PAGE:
Who are the suspects in A Study in Scarlet?

Expert Answers

An illustration of the letter 'A' in a speech bubbles

In "A Study in Scarlet," Holmes and Watson investigate the death of an American man called Enoch Drebber. When Holmes finds a wedding ring at the murder scene, he advertises for its owner to come around, believing this person may have some knowledge about the crime.

An elderly...

Unlock
This Answer Now

Start your 48-hour free trial to unlock this answer and thousands more. Enjoy eNotes ad-free and cancel anytime.

Start your 48-Hour Free Trial

In "A Study in Scarlet," Holmes and Watson investigate the death of an American man called Enoch Drebber. When Holmes finds a wedding ring at the murder scene, he advertises for its owner to come around, believing this person may have some knowledge about the crime.

An elderly lady soon comes forward and claims the wedding ring. Her name is Mrs Sawyer and she tells Holmes that the ring belongs to her married daughter, Sally. After she leaves Baker Street, Holmes follows Sawyer, believing that she has a role in the crime, but this "tottering, feeble old woman" is too fast for the detective and is able to get away.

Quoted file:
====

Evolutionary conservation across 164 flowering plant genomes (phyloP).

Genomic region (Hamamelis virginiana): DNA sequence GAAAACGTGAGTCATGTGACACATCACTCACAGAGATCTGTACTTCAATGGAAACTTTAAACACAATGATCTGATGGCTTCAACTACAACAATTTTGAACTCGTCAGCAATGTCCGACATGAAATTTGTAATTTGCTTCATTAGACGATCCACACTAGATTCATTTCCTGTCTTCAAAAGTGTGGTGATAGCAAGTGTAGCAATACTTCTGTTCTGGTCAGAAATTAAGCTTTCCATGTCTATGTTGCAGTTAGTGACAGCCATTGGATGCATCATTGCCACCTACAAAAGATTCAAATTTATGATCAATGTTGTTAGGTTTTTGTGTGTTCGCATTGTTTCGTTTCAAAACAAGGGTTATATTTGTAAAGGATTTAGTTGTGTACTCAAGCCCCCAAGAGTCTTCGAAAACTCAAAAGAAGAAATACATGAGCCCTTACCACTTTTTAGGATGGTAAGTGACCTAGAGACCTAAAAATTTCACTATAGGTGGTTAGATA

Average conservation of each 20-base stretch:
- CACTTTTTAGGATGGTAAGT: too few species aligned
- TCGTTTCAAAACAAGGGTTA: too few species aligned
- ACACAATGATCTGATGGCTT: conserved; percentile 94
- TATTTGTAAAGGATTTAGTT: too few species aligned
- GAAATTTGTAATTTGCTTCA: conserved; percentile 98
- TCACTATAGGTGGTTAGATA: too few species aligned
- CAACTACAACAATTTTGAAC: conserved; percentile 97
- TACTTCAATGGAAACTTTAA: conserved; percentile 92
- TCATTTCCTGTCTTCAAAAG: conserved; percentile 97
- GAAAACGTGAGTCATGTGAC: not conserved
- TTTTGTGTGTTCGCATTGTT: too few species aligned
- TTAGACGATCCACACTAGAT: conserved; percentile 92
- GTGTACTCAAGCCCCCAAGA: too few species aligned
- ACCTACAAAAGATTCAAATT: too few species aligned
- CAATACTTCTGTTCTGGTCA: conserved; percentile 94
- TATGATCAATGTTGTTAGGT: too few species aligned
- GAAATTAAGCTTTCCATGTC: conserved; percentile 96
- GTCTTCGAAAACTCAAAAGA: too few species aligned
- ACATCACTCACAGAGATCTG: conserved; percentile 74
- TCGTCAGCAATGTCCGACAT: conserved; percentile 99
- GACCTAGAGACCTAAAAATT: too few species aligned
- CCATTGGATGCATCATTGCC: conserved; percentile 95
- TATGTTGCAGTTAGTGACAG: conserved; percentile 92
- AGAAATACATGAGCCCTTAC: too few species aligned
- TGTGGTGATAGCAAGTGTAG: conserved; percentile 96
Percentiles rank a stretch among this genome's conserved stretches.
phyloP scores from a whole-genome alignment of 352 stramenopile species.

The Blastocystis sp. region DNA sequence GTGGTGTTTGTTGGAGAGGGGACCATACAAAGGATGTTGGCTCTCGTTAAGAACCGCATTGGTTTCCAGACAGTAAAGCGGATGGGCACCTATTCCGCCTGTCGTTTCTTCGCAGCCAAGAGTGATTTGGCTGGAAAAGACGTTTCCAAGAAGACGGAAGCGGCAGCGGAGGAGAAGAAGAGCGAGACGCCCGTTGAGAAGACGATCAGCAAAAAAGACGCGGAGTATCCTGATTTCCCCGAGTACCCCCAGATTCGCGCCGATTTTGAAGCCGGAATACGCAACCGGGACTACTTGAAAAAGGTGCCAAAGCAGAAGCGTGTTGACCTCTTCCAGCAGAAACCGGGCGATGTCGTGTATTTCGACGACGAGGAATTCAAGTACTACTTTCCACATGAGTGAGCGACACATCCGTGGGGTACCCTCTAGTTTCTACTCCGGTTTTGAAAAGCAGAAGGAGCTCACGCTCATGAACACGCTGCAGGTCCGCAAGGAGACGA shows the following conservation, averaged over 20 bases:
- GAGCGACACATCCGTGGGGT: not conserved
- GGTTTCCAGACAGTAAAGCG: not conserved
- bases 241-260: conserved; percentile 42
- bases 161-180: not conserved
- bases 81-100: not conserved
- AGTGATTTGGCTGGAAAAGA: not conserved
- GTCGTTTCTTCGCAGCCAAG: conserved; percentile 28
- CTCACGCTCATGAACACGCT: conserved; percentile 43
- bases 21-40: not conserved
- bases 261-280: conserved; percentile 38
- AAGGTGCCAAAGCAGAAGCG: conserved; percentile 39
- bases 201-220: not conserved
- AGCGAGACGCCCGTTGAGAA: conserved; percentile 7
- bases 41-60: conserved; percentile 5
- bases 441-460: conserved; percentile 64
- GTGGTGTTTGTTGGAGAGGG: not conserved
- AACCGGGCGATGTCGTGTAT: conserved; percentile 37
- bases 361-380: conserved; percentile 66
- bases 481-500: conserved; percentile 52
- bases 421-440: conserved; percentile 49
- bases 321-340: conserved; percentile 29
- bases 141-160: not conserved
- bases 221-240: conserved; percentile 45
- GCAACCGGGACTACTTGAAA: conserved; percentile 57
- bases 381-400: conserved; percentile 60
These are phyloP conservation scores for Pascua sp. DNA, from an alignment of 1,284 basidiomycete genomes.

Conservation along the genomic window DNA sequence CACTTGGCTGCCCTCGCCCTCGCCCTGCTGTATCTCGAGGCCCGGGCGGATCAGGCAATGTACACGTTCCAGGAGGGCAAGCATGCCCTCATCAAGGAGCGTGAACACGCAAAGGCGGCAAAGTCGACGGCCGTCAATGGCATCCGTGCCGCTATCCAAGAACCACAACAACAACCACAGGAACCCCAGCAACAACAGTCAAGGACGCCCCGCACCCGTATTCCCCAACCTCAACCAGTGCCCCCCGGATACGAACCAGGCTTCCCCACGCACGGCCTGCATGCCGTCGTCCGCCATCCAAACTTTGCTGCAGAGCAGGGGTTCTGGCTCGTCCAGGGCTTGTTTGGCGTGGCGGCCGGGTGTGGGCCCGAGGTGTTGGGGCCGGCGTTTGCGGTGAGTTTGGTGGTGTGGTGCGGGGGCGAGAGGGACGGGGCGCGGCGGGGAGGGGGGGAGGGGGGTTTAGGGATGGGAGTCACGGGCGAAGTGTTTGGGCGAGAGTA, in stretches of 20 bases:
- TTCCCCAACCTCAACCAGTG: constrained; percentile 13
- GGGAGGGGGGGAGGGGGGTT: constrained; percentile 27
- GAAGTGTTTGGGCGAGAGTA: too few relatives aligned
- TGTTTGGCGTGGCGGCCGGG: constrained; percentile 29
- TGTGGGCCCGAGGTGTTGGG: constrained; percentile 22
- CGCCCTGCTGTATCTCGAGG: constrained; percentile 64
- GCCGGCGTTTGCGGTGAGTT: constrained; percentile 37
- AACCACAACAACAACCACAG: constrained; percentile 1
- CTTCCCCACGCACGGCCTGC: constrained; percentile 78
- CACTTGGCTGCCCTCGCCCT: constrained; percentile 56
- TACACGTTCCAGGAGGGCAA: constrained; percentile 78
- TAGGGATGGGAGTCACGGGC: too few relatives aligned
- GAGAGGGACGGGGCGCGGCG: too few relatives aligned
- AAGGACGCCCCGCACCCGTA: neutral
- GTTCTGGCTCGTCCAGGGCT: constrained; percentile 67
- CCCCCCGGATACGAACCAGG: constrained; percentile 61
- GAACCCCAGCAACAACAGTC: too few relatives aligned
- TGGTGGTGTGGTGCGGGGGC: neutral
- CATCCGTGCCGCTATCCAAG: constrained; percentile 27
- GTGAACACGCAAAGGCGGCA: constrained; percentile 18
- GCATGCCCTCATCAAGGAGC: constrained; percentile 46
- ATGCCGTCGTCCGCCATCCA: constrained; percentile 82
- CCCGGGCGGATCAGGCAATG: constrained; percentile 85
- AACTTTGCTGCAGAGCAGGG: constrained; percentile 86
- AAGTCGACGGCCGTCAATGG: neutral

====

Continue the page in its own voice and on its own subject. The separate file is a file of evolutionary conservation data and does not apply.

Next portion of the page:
In Part One, Chapter Six, Scotland Yard begin to investigate a new suspect called Joseph Stangerson, who is the secretary to the late Mr Drebber. Holmes completely disagrees that Stangerson is a potential suspect, as he says: "Stangerson...had no more to do with the crime than a babe unborn." He is, in fact, proven correct in his assertion when Stangerson is found murdered, later in the chapter. 

In Part One, Chapter Seven, however, Holmes finds a new suspect. His name is Jefferson Hope and he is an American working in London as a cabman. His capture by Holmes is a complete surprise to Watson, Lestrade, and Gregson but, as Hope relates his story, it soon becomes apparent that he is the man who murdered Drebber and Stangerson. Suffering from an aneurysm, Hope relates his tragic tale and confesses to the murders. This proves, once again, that Holmes' science of deduction is far superior to the haphazard methods employed by those at Scotland Yard. 

Approved by eNotes Editorial Team